20 years ago, the Human Rights Act gained royal assent in the UK. This legislation has since provided a structure through which people can seek justice against oppressive systems, inquest important legal investigations, and receive a quality of life they deserve. In spite of this, many people don’t know what the Human Rights Act can and has achieved.
The Human Rights Act protects your right to life; to freedom from torture and slavery; to fair trials; to education; to family life. It is our guarantee to the accepted rights of the Western world, and has played a part in some well-known social issues in the UK.
In 1989, the Hillsborough disaster took 96 people from their families and friends, as they were crushed by overcrowding at a football match. After almost thirty years, the Human Rights Act enforced the needs of these victims for an inquest, to understand who was responsible for the tragedy and bring them to justice. Since the Human Rights Act protects people’s right to life, deaths such as these have to be properly investigated, and their causes published. This can not only provide closure for the people affected, but raises awareness about the causes of the deaths, and forces improvements to ensure people’s safety.
The Human Rights Act also protects the rights of medical patients and those in the care of the state. The Mid Staffs hospital scandal is a good example of this aspect of the Human Rights Act. Due to poor care, up to 1200 patients died in the hospital between 2005 and 2009. However, thanks to the Human Rights Act, full inquiries into the situation were performed, and the unacceptable level of care was exposed. Again, this highlighted serious issues that had to be addressed by organisations and the government, but would have been pushed aside or ignored if not for Human Rights Act.
In 1998, the Human Rights Act was woven into peace agreements in Northern Ireland, helping to form the Good Friday agreement a century of violence. In 2008, Celia Peachey was able to inquest into her mother’s murder, finding errors in her state protection. In 2015, same-sex couples were finally allowed to become legally married in the UK. All of these examples highlight the importance of the Human Rights Act in the UK.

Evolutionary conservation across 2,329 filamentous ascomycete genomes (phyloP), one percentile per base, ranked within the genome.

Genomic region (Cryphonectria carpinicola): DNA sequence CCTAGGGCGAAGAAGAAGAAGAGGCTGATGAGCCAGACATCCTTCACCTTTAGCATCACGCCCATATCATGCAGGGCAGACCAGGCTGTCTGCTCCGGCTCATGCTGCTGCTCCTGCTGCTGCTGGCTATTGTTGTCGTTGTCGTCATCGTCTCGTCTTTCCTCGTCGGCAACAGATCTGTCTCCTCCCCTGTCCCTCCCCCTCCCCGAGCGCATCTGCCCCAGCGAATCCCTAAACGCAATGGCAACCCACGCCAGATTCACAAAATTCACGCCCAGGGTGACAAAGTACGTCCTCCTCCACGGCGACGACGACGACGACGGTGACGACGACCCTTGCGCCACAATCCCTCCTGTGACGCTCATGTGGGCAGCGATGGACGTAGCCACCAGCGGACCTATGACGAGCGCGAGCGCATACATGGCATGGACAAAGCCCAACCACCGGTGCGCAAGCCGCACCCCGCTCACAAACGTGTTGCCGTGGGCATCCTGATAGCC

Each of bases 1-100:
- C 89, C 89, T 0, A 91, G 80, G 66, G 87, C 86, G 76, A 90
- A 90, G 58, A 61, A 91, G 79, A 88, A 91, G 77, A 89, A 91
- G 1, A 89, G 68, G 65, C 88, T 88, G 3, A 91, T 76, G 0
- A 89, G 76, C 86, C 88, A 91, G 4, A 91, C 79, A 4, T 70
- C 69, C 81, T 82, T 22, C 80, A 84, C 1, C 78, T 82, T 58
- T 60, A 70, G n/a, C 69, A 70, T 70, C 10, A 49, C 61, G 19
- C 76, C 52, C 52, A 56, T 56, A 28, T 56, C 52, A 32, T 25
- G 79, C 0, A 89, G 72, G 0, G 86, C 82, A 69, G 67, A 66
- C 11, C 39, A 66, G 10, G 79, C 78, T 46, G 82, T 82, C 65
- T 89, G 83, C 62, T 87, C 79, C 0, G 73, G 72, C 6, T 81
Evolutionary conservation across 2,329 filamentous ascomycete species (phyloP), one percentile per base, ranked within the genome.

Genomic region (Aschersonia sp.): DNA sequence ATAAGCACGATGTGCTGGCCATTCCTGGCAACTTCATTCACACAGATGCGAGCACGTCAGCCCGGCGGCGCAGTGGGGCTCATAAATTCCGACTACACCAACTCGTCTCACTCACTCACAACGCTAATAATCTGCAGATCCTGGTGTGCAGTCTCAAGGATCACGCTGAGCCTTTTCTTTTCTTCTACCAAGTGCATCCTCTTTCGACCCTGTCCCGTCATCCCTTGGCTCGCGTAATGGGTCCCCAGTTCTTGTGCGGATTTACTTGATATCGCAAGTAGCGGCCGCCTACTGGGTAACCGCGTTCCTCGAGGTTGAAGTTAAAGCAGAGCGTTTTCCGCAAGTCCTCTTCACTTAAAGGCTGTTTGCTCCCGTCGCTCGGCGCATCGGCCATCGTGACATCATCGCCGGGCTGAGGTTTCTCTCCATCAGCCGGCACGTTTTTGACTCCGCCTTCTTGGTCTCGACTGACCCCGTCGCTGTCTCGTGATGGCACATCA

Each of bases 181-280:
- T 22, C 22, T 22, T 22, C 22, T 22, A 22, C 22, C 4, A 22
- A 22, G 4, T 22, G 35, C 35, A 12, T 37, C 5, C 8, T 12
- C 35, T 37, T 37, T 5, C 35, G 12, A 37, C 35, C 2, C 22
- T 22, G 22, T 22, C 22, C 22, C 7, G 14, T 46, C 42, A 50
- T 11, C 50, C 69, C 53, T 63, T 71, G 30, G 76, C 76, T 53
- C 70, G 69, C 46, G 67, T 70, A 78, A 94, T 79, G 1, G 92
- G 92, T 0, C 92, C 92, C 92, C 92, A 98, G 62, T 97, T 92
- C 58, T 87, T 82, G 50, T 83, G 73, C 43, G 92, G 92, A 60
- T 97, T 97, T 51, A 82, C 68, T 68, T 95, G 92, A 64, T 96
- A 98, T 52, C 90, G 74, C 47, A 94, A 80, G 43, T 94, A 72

Despite these positive aspects, the Human Rights Act is now under threat by the majority in the Parliament. This began back in 2015, when the Conservative Party expressed their desire to repeal the EU-based Human Rights Act and replace it with a British Bill of Rights. This sounds relatively inconsequential, but we know what we have with the EU Human Rights Act; a British equivalent may not be as comprehensive or inclusive.
For example, one proposition made in the Conservative manifesto was to include a “seriousness” threshold for a Human Rights breach to be receivable before a court. That raises grave concerns, as it means that the courts will be the ones to decide which issues are “serious enough” to afford judicial remedy to the victims of Human Rights violations. Rights such as our private and family life, our right to freedom and liberty, and our right to freedom of thought and expression are all under threat if the government alters the Human Rights Act according to their own agenda.
However, even if this is addressed, this remains something the Conservatives do not need to focus on. The current Human Rights Act already works. We do not need an alternative, especially one that may not fully protect us from human rights abuses.
Find out more information about the Human Rights Act at https://savetheact.uk and celebrate the twenty years of justice it has given us.